Radiologic Technology Instructor – Mentor, Cindy Heald

Radiologic Technology Instructor 

Mentor, Cindy Heald

 

IMG_1081 (2) copyCindy is the instructor/coordinator for the Radiologic Technology (RT) program at Tulsa Tech and is herself a graduate of the program. The RT program at Tulsa Tech is highly regarded by the Tulsa medical community. As a result, all the students in the 2016 graduating class were placed with local employers. One of the reasons for the program’s success placing their students is that the major hospitals and clinics have representatives on an Advisory Board that gives input to help improve the program. Because of their involvement, Tulsa Tech stays current with the rapid changes in imaging technology and the new kinds of imaging equipment used by the area’s employers.

If you decide to be a radiologic technologist (also known as “radiographer”) there are a number of ways you can advance your career. You can choose to specialize in one of the many areas of radiology like CT (“cat scan”), mammography, bone densitometry, nuclear medicine, ultrasound and magnetic resonance imaging. There are also opportunities to move into different supervisory and management positions. Some of the positions in this field have regular business hours so you are better able to balance your personal and family life.

Admission to the Tulsa Tech RT program is competitive and the school limits admissions each year. Admission applications are taken beginning in November and the class is selected by March. Classes begin in July and run for twenty-two months. In order to be certified to work as an RT, it is a requirement that you also have at least a two-year Associates degree, although it can be in any major. Priority for admissions to the Tulsa Tech program is given to people who have their degree or are close to getting a degree. Like all the programs at Tulsa Tech, financial aid is available under a number of programs including the Accelerating Independence Scholarship that covers 100% of the tuition for area students who begin classes before their twenty fourth birthday.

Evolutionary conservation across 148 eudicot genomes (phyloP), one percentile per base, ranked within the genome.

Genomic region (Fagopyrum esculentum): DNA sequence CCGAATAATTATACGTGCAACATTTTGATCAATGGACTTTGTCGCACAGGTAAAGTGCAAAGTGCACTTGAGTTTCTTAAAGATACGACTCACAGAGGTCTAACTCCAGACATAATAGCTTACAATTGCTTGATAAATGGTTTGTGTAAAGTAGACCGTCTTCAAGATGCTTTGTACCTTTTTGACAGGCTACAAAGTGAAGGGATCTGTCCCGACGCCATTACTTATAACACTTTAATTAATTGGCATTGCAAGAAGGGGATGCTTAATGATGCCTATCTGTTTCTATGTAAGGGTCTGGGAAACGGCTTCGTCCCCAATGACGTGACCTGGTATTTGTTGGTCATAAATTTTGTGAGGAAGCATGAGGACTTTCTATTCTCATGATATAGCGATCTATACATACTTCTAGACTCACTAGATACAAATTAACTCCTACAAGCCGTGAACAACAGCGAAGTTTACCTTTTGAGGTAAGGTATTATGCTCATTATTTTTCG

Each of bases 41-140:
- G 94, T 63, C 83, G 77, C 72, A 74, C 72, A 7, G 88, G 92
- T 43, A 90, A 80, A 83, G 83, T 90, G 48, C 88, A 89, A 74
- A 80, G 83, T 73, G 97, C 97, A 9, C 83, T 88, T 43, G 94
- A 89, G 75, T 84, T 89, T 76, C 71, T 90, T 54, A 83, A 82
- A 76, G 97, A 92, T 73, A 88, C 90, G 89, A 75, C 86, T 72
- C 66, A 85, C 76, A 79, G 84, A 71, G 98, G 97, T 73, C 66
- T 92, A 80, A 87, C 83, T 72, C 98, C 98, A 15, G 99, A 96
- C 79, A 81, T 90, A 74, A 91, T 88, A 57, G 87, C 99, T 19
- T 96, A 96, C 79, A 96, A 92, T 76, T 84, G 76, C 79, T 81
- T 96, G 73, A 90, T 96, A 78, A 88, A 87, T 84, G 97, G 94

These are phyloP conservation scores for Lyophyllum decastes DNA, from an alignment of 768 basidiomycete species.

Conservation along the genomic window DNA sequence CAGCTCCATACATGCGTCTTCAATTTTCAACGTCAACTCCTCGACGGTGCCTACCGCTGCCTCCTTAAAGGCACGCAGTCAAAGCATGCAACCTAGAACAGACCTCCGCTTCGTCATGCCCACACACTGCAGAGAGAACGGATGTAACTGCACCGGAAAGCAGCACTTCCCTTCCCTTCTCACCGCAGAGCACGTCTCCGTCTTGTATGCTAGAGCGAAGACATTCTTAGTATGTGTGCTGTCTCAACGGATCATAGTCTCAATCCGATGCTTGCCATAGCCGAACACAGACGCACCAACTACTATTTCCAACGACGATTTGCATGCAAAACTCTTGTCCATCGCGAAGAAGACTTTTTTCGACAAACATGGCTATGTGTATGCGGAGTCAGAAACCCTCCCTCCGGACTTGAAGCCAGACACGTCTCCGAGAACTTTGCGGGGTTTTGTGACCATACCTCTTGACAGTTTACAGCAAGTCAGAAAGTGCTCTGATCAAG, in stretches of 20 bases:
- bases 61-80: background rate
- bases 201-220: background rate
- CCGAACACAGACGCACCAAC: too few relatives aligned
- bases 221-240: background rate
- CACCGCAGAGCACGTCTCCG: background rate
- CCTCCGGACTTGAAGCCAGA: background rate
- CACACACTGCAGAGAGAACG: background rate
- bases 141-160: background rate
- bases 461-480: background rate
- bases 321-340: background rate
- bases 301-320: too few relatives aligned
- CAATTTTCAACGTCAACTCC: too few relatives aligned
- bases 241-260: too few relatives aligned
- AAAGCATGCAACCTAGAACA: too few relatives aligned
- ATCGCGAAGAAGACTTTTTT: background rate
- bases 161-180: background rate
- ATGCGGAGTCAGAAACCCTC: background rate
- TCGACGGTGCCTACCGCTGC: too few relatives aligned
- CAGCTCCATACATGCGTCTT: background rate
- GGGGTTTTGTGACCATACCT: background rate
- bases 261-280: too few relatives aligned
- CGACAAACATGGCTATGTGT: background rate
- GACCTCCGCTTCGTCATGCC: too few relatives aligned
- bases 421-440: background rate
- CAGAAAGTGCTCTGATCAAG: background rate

Overview

I grew up in a small town in southwestern Oklahoma called Mountain View. The town was named for its view of the Wichita Mountains that are part of a nearby federal wildlife refuge. After I graduated from high school, I went to Oklahoma Christian College in Oklahoma City. But I didn’t know what I wanted to do at the time and was changing majors every semester. I quit after two years and worked as a bank teller and in a doctor’s office. About eight years later, I realized I needed an education so I could get a job that would help provide for my family. A friend brought me information about the health programs available through Oklahoma Career Tech. I decided on the Radiologic Technology program and was accepted at Tulsa Tech. It’s a hands-on program, where along with classroom study, you are also placed in a local hospital for clinical training. The clinical practice part of the program not only helped me gain skills as a radiologic technologist, it was like a two year job interview. The hospitals could see how well you perform and how you interact with the patients and doctors. When patients come in , they are usually not at their best. Being able to show empathy and work with patients who are hurting from an accident, or who are nervous about something like a cancer screening, is an important part of the RT’s job.

When I graduated from Tulsa Tech, I took my certification exam with the American Registry of Radiologic Technologists (ARRT). Registration by the ARRT is equivalent to a certification or license in most states and is required by most employers. This is a 200 question, 3-hour test that covers everything you've studied for two years, and you must score 75 or above to pass. That is why as part of our program, we help prepare our Tulsa Tech students for this exam.